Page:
Thursday, July 4, 2013

Looney TV: Tiny Toon Adventures (1990)

In 1990, Warner Bros. & Steven Spielberg's Amblin Entertainment introduced a new generation of Looney Tunes characters with Tiny Toon Adventures. Now, this was supposed to be, in a sense, a passing of the torch, as the WB legends, such as Bugs Bunny, Elmer Fudd, & Daffy Duck, were professors at Acme Looniversity, where the new stars, like Babs & Buster Bunny, Hamton Pig, & Elmyra Duff, were learning the trade.

It was a great idea. Unfortunately, nearly 25 years after their debut, while the Tiny Toons crew has their fanbase, WB hasn't bothered to make use of them since the series ended. Bugs, Daffy, et al have made movies ("Space Jam", "Looney Tunes: Back In Action") and had a sitcom on Cartoon Network that is wrapping up its run as I write this. Why is that? Because the marketing department doesn't have much faith in Buster, Plucky Duck, and company.

Plucky, in fact, was spun off into a solo series after Tiny Toons shifted to the WB Network, and Elmyra was lumped in with Pinky & The Brain. Both efforts were poorly promoted, and thus didn't last long. Those failures were what convinced WB to give up on the Tiny Toons.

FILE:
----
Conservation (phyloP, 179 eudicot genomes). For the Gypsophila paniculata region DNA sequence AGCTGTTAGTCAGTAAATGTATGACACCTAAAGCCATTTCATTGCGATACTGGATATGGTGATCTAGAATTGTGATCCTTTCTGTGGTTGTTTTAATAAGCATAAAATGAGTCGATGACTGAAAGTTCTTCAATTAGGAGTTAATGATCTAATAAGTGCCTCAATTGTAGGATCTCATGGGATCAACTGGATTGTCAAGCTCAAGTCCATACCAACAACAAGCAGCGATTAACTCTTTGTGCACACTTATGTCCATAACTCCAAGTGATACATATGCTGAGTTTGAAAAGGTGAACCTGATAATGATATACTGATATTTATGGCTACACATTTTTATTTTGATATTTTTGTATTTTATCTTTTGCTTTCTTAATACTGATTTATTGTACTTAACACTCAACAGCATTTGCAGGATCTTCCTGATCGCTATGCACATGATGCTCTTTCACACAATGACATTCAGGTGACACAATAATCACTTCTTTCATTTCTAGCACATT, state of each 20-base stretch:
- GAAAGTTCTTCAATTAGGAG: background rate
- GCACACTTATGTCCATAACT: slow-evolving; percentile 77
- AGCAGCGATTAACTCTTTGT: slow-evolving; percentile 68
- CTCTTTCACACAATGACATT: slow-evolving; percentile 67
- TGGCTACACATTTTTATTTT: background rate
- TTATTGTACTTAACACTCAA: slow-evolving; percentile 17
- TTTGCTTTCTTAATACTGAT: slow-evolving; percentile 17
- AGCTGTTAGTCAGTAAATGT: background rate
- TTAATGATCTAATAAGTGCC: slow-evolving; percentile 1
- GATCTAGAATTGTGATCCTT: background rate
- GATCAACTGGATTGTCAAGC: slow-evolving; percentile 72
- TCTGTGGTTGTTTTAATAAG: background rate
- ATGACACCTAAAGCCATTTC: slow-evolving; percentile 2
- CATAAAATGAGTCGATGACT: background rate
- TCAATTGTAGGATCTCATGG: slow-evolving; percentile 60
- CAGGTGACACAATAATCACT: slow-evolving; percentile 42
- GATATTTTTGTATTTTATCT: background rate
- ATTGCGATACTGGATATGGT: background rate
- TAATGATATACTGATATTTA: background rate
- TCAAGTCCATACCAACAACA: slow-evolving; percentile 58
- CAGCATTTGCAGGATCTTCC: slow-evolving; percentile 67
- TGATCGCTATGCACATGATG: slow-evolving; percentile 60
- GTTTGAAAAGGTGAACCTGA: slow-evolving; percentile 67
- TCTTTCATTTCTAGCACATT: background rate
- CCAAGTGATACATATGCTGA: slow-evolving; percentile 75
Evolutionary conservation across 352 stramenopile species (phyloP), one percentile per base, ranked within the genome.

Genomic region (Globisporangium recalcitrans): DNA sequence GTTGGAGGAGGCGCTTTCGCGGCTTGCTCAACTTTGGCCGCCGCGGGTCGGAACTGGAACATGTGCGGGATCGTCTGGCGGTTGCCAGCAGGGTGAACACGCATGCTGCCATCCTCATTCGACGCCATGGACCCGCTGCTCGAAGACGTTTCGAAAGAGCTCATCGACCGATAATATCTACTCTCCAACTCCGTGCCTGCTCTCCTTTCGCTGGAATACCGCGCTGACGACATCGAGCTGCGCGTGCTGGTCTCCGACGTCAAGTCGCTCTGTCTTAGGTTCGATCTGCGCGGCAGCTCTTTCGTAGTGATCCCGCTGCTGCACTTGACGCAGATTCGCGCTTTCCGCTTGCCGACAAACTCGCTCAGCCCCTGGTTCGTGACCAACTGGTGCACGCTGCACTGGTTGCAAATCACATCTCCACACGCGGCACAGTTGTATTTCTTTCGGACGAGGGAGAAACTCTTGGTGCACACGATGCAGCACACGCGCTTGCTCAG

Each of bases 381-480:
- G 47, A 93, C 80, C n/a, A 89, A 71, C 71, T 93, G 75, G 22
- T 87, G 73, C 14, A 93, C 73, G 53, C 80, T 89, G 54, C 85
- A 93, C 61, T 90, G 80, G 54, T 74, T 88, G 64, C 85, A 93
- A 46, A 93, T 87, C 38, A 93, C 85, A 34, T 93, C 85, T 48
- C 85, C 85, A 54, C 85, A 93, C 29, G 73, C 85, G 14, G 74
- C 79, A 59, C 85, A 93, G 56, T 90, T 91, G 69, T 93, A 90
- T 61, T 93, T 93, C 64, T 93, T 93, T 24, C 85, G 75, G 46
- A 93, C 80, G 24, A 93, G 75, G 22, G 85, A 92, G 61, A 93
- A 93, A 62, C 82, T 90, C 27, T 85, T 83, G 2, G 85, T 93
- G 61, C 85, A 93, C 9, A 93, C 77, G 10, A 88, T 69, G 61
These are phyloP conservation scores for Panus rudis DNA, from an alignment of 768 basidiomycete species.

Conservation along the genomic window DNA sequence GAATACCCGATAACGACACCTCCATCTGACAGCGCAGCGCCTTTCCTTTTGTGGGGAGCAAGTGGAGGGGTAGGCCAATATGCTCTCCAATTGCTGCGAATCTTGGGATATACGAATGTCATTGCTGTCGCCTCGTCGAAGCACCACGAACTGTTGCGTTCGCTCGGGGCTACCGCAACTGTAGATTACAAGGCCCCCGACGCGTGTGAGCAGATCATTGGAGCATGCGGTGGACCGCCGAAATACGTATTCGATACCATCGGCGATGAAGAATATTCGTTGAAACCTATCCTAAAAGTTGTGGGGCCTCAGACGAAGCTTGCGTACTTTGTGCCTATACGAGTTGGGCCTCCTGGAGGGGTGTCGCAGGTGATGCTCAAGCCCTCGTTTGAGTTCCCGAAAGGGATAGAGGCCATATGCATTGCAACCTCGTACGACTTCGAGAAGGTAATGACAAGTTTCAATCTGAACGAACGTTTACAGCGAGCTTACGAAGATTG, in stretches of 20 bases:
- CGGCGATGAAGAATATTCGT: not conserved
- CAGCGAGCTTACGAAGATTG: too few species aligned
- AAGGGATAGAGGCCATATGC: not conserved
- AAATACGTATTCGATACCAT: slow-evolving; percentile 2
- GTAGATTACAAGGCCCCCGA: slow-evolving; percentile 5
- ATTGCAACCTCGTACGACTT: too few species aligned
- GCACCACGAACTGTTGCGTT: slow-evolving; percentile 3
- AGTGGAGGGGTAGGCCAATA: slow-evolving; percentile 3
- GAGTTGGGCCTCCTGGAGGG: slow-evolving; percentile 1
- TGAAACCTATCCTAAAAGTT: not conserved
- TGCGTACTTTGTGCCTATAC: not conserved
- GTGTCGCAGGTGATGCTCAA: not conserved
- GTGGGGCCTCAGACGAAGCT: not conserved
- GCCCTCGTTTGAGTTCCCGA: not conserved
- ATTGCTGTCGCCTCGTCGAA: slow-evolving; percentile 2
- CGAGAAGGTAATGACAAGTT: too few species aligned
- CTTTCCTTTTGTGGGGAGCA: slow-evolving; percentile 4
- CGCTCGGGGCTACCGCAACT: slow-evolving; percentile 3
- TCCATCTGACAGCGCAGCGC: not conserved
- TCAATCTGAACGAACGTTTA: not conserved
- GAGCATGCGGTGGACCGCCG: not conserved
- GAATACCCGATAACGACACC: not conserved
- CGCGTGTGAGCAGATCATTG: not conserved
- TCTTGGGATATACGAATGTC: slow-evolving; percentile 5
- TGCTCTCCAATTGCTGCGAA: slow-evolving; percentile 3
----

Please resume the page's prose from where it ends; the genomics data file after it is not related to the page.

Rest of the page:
WB, though, tried passing the torch again in 2005 with the futuristic adventure series, Loonatics Unleashed, which lasted two seasons, despite being panned by fans and critics. The super powered future Looney Tunes haven't been seen again, either, but there is hope. The Hub picked up Tiny Toons, and is running it weeknights at 6 pm (ET) as of Monday, and since they already have a few other WB properties, including WB-Amblin stablemate Animaniacs, there's a chance that they could pick up Loonatics down the road, but I wouldn't hold my breath, and I'm one of the few Loonatics fans left.

Edit. 1/5/15: The original video posted was deleted. In its place, we will serve up a sample open, plus Buster (Charlie Adler) queuing up a video set to They Might Be Giants' "Particle Man", which has Hamton doing some lip-syncing.




Rating: A.

2 comments:

magicdog said...

I just caught that very episode last night - first time I'd seen TTA since the 90s.

It's still pretty funny but like Animaniacs, most jokes are dated since they were spoofing what was relevent at the time (Bush 41, etc.). Then again, the old Looney Toon shorts have that flaw as well.

I thought TTA worked because all the characters seemed to be the next generation of stars and I think if WB had chosen to feature them more - they could have been more than they were. It's not as if the original stars were forgotten as they were respected professors at Acme University - they were merely preparing the younger generation to pass the torch.

Loonatics had potential, but just wasn't well written - especially since their situation was very different. The creators wanted Looney Toons - type characters to be super powered heroes and that was just odd to many viewers.

hobbyfan said...

Loonatics was meant to be the future descendants of the LT crew crossed with the Justice League, but the initial designs were too dark & scary, and that ultimately hurt the series.

I think we're in agreement that WB blew it by not continuing to market the Tiny Toons after their series ended. Their loss, as usual.